As the Laws of Identity pointed out:
‘A deepening public crisis [in terms of continuously increasing “phraud”] would mean the Internet would begin to lose credibility and acceptance for economic transactions when it should be gaining that acceptance… The absence of an identity layer is one of the key factors limiting the further settlement of cyberspace.’
Recently another study, this time commissioned by IBM, confirms this observation. According to an article in Information Week:
‘Consumers fear their personal information will be stolen over the holidays and are altering their behavior because of it, according to a new survey commissioned by IBM.
‘Sixty-one percent of respondents in the survey, conducted by Opinion Research Corp., said they believe their bank cards are vulnerable during the holidays. Forty-nine percent of holiday shoppers said they fear their credit and debit information could be stolen, and 46 percent worry about personal information theft.
‘One out of seven Americans, or 14 percent, has had a credit card stolen, according to the sampling of 1,000 adult consumers. Ten percent of the victims said the theft occurred over the holidays. A third of them said it will affect their behavior. Nearly 20 percent plan to avoid or reduce online transactions for the rest of the year.
‘Two-thirds said they are more concerned about fraud and identity theft than they were a year ago. Half said online purchases are most worrisome, and 49 percent said they believe phone transactions are risky.
‘One-third of cardholders who believe they are vulnerable said they would spend less this year on online purchases than they have in the past. Thirty-one percent said they would spend less through catalogs. Twenty-nine percent said they would spend less at stores.
‘Half of the respondents said they would feel more secure with biometrics. One-third said they favor iris scanning. Forty percent said their fears could be alleviated by encryption and technology to prevent forgery, but 75 percent don't plan to upgrade security on their computers.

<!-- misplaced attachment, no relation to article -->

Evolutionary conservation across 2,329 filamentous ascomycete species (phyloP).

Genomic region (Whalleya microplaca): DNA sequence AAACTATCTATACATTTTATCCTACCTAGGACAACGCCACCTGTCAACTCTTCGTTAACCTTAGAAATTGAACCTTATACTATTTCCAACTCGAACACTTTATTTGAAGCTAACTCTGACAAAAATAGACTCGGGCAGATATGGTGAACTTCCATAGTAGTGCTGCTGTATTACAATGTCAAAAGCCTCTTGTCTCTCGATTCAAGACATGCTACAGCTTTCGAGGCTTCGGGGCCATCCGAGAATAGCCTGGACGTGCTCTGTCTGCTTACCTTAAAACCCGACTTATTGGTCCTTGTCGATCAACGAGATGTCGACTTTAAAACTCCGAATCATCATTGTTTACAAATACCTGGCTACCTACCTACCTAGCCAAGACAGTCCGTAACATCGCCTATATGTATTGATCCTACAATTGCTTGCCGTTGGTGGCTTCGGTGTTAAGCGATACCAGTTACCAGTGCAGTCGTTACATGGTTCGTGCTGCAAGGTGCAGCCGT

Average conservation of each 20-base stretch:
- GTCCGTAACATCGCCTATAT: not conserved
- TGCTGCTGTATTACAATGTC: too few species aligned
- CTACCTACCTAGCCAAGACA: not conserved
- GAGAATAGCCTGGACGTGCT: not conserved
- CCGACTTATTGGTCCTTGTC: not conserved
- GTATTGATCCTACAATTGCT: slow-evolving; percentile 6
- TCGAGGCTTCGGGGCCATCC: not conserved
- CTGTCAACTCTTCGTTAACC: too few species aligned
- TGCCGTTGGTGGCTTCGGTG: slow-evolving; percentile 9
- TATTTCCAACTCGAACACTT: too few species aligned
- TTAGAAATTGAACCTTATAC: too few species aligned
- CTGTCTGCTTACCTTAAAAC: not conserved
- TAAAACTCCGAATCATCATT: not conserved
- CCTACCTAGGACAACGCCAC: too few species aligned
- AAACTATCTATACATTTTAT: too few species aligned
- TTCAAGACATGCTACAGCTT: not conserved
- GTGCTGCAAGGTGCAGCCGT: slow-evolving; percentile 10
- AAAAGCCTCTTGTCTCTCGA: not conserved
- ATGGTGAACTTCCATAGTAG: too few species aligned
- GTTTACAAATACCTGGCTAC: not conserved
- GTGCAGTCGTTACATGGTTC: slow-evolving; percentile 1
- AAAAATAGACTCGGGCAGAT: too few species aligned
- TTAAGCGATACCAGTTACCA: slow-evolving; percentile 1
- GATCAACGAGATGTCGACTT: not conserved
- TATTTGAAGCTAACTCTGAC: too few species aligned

‘More consumers hold credit card companies responsible for their information than retailers , by a margin of 27 percent to 15 percent. And 26 percent believe individuals are responsible for keeping their information secure. ‘
As web sites begin to take advantage of InfoCards, users will get an initial upgrade in security without earmarking any money for security (a good thing if 75% don't currently plan to upgrade security on their computers!). This stems from use of strong cryptography in the builtin (“starter”) self-asserted identity provider, and “managed” identity providers “run” by third parties.
But let's suppose that later, when purchasing a new computer (or mouse), the user selects one with a built-in fingerprint sensor. How hard will it be to begin taking advantage of that sensor?
In a metasystem, it is possible to factor biometric devices so the system easily incorporates use of new underlying authentication technology.
In this example, after installing the new computer (or mouse), the user can employ InfoCards that require her to present her fingerprint. Later, if she decides she doesn't like using a fingerprint, she can go back to what she was doing before – or try something new. In other words, be human. Importantly, none of these changes require changes to the web sites she visits, which can be insulated from the vagaries of identity technology.
The analogy I'm trying to make is this: we can plug in different keyboards or different video displays until we find one that meets our needs. As users we require the same flexibility in deciding how we protect our identities. At the same time, clearly we can't ask every web site to know all about our identity configurations. Thus the need for an identity metasystem.